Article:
The Age: Peter Martin: Abbott and infrastructure: Nation building, one elephant at a time. July 27, 2014. Peter Martin, Economics Editor, The Age
The team from Frontline and The Hollowmen is at it again.
This time their angle is “nation building – one white elephant at a time.”
Entitled Utopia their new program is “a satire about the difficult process of taking grand, uncosted, inadequately planned and fundamentally flawed schemes – and passing them off as nation building”.
But it’s not the sort of thing you would see in real life, is it? Certainly not repeatedly, deliberately, at the hands of the Coalition.
Here’s the ABC publicity blurb: “Set inside the offices of the Nation Building Authority, a newly-created government organisation responsible for overseeing major infrastructure projects, Utopia explores that moment when bureaucracy and grand dreams collide. It’s a tribute to those political leaders who have somehow managed to take a long-term vision and use it for short-term gain.”
It couldn’t be happening right now, when we are forever being told the budget is tight…
Tony Abbott has his heart set on becoming Australia’s Infrastructure Prime Minister. Whatever the state of the budget he is determined to spend massive sums building the “Roads of the 21st Century,” NorthConnex, WestConnex and the East West Link and so on.
The one saving grace in the election campaign was his promise that all Commonwealth infrastructure spending worth more than $100 million would “subject to analysis by Infrastructure Australia to test cost-effectiveness”. It was reassuring, until he ditched it.
Two weeks ago Labor tried to force the Coalition to make good its promise moving in the Senate that the reward payments made to states that privatise assets and use the funds for new projects be subject to Infrastructure Australia cost benefit analysis.
It rejected the proposal of hand.
Cost benefit analysis by the Commonwealth on top of whatever the states did was “red tape with no additional benefit”. It would “stand in the way of the government building a stronger more prosperous economy,” minister Mathias Cormann told the Senate.
On climate change the Coalition’s detractors accuse it of being anti-science. On roads they could accuse it of being anti-numbers.
And of providing material for Utopia.
That’s how Infrastructure Australia itself sees it. It has titled its latest report on road spending: “Spend more, waste more”. On the cover there’s a roulette wheel.
“Australia has a true gambler’s addiction to roads, the money spent is not a rational investment,” it writes in the draft that was leaked to Fairfax Media. “Unlike almost every other agency imaginable.”
“Highway funding for example is not predicated on any nationally accepted standard related to the current quality of that highway, to a safety rating or to traffic flow levels.”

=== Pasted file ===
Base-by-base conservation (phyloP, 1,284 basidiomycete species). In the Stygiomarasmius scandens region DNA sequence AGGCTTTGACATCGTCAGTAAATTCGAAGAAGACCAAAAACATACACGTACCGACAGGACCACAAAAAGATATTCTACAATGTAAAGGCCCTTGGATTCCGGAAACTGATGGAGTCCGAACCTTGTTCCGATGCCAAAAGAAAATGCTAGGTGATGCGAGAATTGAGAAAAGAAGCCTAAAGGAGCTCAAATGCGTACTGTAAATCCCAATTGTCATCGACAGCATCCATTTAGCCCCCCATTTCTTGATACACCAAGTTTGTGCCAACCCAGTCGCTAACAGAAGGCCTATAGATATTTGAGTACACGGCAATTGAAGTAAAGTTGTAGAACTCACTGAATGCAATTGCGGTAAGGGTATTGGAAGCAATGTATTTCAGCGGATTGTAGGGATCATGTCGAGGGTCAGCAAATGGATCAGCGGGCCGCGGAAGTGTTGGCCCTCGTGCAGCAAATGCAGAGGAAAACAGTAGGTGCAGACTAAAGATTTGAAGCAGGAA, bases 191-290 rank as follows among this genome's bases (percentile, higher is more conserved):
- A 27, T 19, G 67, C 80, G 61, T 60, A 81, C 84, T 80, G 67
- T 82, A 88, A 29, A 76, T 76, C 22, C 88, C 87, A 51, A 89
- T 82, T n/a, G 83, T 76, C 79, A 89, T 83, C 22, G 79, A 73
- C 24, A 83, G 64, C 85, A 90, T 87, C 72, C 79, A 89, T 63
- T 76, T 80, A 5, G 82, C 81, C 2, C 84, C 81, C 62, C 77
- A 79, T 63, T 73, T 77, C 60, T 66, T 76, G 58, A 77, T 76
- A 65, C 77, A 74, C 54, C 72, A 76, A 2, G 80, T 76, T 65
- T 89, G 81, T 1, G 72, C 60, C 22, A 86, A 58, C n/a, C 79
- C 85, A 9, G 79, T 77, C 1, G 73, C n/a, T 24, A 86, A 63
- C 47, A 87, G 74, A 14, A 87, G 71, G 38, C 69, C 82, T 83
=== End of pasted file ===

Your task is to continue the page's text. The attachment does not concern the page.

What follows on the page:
“No one community has any ability of knowing whether ‘their’ highway upgrade is more deserving than that of another. Under these arrangements, political success in roads is likely to be reduced increasingly to simply outspending one’s political rivals – regardless of how inefficient or ineffective these spending patterns might be.
“This problem is probably insoluble in the absence of measuring roads against national standards.”
It’s an approach endorsed by the Coalition in opposition then eschewed in government. The $3.5 billion to be spent on highways leading to a yet-to-be-built second Sydney airport is the standout example of a project that wouldn’t pass muster if it had to be graded alongside other more immediately worthwhile contenders.
Conceding that its assessment is “challenging” Infrastructure Australia says Australian politicians routinely prioritise roads over rail.
“Australia is the 12th largest economy in the world, and one of the most dependent on freight efficiency given the wide dispersal of its economy across big distances. Most casual observers would presume that for a freight task of such magnitude a core intercontinental heavy rail freight sector would be the dominant freight mode – as is the case in Europe, Canada, the United States and Russia,” it says.
Yet “road agencies continue to plan and undertake regular expensive upgrades of the highways that are the direct competitors of major commercial rail projects. It would be hard to imagine a way in which commercial rail could be further disadvantaged.”
In the cities Infrastructure Australia says inflated estimates of road congestion are routinely used to direct money away from public transport and into roads. It has asked the government for more realistic forecasts but hasn’t got them.
It says we need better. Utopia isn’t enough.
Utopia premieres Wednesday August 13 at 8.30pm on ABC TV.
Peter Martin is economics editor of The Age